OLYNTHOS - 2014
Fortifications - Hearth/Kiln/Oven - Domestic space - Road system/waterway - Building Type - Find Type - Site Type
Type of Operation
British School at Athens, 16η ΕΠΚΑ
Olynthos. B. Tsigarida (formerly 16th EPCA), Z. Archibald (Liverpool/BSA), and L. Nevett (Michigan/BSA) report on the first season of a project which aims to build a holistic picture of Greek households within their urban setting. Geophysical survey (magnetometry and resistivity), excavation and field survey were used to investigate the spatial organisation and preservation of a largely unexcavated zone in the north-east of the North Hill, and the eastern boundary of the site adjacent to the South Hill.
Geophysical survey was conducted to locate areas for excavation and to devise appropriate methodology for investigating and mapping buried remains. (Fig. 1) Data were collected both inside and outside the known city area in order to define the extent of past activity and observe differences between on- and off-site measurements. Initial results reveal some fifteen houses almost completely preserved plus partial plans of a further fifteen (the remainder lying beyond the survey area): compacted floor layers are suggested by contrasts in measurements inside and outside these buildings. The regular street grid continued to the north and east of the main area of David Robinson’s 1928-1938 excavation, although in the northern part of the survey area, close to the edge of the hill, structures backing onto a probable perimeter wall are differently aligned. The magnetic data reveal areas of intense burning or other fired features (e.g. hearths). (Fig. 2) Fewer anomalies in the northeast area of the North Hill may indicate less intense occupation or different construction, although a number of intense magnetic responses suggest the presence of burned or fired material. The supposed fortification wall on the east side of the North Hill appeared as a linear feature in the magnetometer survey.
Trial trenches were opened to explore certain features indicated in the geophysics data, including two of the new residential units on the North Hill and the supposed fortification wall. One of Robinson’s trenches was also reinvestigated in order to assess surviving evidence in and around it and facilitate comparison of field methodologies.
In the first of the residential units explored, a party wall between two houses had on the west side a cobbled surface covered with fallen roof tiles, and on the east, a further tile concentration on a floor identified by a light layer of white lime. A small amount of utilitarian pottery was retrieved. Excavation in another part of the same unit revealed a probable floor surface with numerous fragmentary vessels perhaps fallen from a shelf or upper storey. In the second unit explored, a trench was placed over the anticipated junction of two walls which define three spaces (apparently representing what Robinson termed a pastas with two adjacent rooms behind). The walls of one of these spaces were coated with red plaster which continued onto the floor. The second space contained a coarse limestone anta capital with a relief cornice.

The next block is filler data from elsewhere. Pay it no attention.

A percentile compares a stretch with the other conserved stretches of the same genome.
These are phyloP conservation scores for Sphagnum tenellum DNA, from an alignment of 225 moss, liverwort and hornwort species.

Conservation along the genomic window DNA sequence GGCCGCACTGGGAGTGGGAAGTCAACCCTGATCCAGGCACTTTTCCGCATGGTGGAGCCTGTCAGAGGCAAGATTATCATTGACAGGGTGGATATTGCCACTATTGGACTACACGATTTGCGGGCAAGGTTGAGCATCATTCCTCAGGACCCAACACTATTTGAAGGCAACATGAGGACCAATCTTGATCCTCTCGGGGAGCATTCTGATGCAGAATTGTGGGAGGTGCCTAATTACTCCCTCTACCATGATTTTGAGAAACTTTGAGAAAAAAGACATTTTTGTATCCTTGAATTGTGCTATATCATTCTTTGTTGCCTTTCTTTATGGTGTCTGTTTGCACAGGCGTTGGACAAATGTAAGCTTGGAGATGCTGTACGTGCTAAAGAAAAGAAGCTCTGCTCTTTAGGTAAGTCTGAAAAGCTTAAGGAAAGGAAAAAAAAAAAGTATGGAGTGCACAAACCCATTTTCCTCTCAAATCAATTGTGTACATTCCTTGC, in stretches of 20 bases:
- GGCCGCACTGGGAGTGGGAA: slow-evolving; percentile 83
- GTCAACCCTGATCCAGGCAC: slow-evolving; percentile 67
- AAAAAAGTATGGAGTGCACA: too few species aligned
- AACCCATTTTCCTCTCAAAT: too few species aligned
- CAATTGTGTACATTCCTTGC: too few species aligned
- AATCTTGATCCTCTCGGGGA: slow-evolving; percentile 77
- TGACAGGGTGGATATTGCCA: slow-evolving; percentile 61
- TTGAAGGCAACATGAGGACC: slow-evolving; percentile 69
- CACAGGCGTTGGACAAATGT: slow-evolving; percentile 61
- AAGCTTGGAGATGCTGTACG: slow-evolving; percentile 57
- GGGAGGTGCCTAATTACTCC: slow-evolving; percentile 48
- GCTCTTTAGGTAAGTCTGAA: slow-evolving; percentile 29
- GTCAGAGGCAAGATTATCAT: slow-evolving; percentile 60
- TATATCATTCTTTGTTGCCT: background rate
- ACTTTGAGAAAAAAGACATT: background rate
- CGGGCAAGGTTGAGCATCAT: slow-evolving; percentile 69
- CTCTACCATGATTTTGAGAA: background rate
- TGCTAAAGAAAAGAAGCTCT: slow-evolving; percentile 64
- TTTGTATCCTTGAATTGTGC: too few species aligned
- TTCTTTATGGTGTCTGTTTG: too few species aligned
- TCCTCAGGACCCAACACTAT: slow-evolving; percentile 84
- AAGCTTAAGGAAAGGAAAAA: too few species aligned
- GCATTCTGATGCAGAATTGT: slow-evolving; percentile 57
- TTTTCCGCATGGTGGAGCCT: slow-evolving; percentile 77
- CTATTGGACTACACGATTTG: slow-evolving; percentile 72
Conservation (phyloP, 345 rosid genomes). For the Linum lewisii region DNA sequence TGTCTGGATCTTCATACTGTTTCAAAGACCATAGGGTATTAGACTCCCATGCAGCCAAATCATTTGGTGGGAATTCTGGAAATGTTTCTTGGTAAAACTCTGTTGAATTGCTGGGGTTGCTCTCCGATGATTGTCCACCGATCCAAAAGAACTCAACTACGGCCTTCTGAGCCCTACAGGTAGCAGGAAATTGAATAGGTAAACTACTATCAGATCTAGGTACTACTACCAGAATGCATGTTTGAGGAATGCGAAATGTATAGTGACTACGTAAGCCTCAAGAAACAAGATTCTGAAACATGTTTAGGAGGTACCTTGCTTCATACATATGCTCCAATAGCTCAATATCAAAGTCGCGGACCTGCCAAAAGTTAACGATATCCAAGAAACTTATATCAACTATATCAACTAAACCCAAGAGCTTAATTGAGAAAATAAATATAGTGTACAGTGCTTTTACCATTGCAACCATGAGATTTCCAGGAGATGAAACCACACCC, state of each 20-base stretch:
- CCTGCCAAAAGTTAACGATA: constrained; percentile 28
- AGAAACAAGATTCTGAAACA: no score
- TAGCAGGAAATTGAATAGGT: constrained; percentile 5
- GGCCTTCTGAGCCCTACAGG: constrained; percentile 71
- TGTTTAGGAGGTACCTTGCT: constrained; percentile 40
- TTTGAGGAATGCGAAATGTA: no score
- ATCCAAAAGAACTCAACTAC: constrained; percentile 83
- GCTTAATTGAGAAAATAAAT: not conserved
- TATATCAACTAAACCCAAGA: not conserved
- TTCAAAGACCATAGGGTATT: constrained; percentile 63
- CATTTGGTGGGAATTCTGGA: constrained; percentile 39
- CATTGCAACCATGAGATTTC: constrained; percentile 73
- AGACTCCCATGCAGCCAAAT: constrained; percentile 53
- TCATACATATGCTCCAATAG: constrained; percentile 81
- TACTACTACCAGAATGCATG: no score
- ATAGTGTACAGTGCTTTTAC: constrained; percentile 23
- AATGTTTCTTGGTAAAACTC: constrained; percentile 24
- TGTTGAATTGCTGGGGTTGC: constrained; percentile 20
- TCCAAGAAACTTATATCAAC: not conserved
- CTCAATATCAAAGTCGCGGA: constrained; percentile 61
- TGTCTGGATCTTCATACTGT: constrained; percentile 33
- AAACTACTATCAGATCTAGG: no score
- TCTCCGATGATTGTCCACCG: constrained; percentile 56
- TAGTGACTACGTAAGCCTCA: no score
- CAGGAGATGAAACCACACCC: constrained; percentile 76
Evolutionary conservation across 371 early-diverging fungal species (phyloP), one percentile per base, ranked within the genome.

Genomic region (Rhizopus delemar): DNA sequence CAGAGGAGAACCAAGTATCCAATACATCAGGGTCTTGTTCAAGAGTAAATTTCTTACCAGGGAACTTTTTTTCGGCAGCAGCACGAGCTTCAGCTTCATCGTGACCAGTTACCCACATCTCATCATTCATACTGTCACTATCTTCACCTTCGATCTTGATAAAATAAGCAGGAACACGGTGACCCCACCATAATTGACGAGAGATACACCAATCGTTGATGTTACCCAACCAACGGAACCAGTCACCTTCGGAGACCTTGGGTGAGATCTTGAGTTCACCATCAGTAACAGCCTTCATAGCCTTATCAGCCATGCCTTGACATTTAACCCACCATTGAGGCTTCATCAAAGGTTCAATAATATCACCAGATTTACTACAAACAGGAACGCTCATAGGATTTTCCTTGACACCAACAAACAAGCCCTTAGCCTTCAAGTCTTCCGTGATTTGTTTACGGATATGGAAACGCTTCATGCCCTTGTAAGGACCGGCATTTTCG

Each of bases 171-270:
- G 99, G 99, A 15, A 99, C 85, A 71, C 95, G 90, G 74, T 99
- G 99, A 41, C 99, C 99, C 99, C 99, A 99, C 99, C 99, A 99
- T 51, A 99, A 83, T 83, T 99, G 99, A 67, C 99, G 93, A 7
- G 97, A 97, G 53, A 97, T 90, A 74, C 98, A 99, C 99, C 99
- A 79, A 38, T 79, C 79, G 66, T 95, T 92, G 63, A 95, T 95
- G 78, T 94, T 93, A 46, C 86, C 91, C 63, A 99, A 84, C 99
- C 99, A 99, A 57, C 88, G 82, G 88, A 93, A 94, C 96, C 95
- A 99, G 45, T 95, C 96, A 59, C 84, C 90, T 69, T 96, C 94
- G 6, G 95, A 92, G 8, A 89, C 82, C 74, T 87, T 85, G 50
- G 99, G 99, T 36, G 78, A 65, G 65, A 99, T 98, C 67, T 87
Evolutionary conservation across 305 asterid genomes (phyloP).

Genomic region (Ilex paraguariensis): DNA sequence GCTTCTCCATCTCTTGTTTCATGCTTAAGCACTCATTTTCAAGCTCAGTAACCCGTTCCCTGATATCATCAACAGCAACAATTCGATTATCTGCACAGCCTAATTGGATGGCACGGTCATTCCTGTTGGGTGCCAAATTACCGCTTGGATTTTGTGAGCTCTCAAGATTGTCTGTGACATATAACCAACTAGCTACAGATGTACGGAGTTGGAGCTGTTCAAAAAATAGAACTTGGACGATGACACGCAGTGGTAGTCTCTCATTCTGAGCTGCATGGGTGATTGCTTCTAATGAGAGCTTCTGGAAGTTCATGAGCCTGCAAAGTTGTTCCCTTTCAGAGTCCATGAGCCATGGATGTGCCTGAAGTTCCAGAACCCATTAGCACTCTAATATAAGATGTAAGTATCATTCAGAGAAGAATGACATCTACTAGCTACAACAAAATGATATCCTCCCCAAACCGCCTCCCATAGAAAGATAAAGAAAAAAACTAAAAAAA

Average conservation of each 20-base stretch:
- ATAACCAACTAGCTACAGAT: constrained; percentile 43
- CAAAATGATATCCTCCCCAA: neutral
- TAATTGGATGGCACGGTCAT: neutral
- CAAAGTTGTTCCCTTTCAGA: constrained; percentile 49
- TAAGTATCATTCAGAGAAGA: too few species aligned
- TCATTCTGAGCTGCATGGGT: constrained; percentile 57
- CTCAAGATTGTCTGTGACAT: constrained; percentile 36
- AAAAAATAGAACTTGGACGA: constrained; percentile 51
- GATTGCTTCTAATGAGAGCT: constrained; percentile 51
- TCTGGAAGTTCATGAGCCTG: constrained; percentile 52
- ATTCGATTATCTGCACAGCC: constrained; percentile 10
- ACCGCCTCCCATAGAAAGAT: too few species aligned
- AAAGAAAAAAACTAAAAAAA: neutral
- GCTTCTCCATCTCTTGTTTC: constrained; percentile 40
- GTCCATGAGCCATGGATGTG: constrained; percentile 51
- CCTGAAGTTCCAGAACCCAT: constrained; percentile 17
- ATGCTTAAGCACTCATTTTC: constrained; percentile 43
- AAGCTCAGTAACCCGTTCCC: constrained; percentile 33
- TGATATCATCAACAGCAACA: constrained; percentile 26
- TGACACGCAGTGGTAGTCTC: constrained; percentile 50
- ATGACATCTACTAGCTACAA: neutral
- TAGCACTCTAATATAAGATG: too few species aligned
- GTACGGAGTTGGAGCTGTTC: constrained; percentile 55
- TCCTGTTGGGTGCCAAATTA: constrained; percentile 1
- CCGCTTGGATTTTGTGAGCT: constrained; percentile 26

Investigation of a circular magnetic anomaly in the northern part of the North Hill revealed a north-south rubble wall with a large pithos to the east of it, and to the west of it a circular pit- or well-like construction covered with tiles and ringed with stones. Inside the stone ring were two large and complete upturned ceramic vessels, together with a shallow bronze bowl. At a lower level lay an east-west wall of more carefully dressed blocks. Investigation of the supposed fortification wall revealed a 1.5 m-wide layer of river stones which may represent the foundation of a mud-brick defensive wall.
Preliminary assessment of the pottery shows no material earlier than the second quarter of the fourth century or later than the mid-fourth century BC. While some vessels find parallels in Robinson’s publication, the range of medium and coarse shapes is wider, and the majority of finewares were probably produced locally (Robinson held that the majority of his fineware finds were Attic). The vast majority of amphorae were probably also relatively local, with few imports even from Thasos. These suggestions will be further tested via a programme of fabric analysis in collaboration with the Fitch Laboratory.
The project’s 7km2 study area covers the ancient city site and its immediate hinterland. A field survey was conducted with the twin aims of gaining a better understanding of the functional and chronological distribution of artefacts over the North Hill, South Hill, and Eastern Slope (including definition of the eastern boundary of the Classical city), and of exploring systematically the immediate hinterland to assess the roles which it played in antiquity. On the North Hill, a surface collection was made in 30x30m grid squares prior to excavation. Random sampling combined with total collection and grab sampling of diagnostic artefacts provided artefact density figures for a select portion of each grid square plus information about chronology and function for the area as a whole. In the hinterland, field walking covered an area of 0.5km2 to the east of the South Hill. An uncultivated mound (approximately 40x40m) contained several large rock piles: a fourth-century BC date is indicated by the surface pottery. Close to the East Spur Hill (as defined by Robinson), an in situ pithos was found sheared off by mechanized agricultural equipment. A third feature of the landscape was the presence of artefacts mainly at higher (rather than lower) elevations. Whether this is due to alluvial or colluvial activity, to modern agriculture, or to cultural factors in antiquity remains to be ascertained.
Unpublished field report, British School at Athens.
Date of creation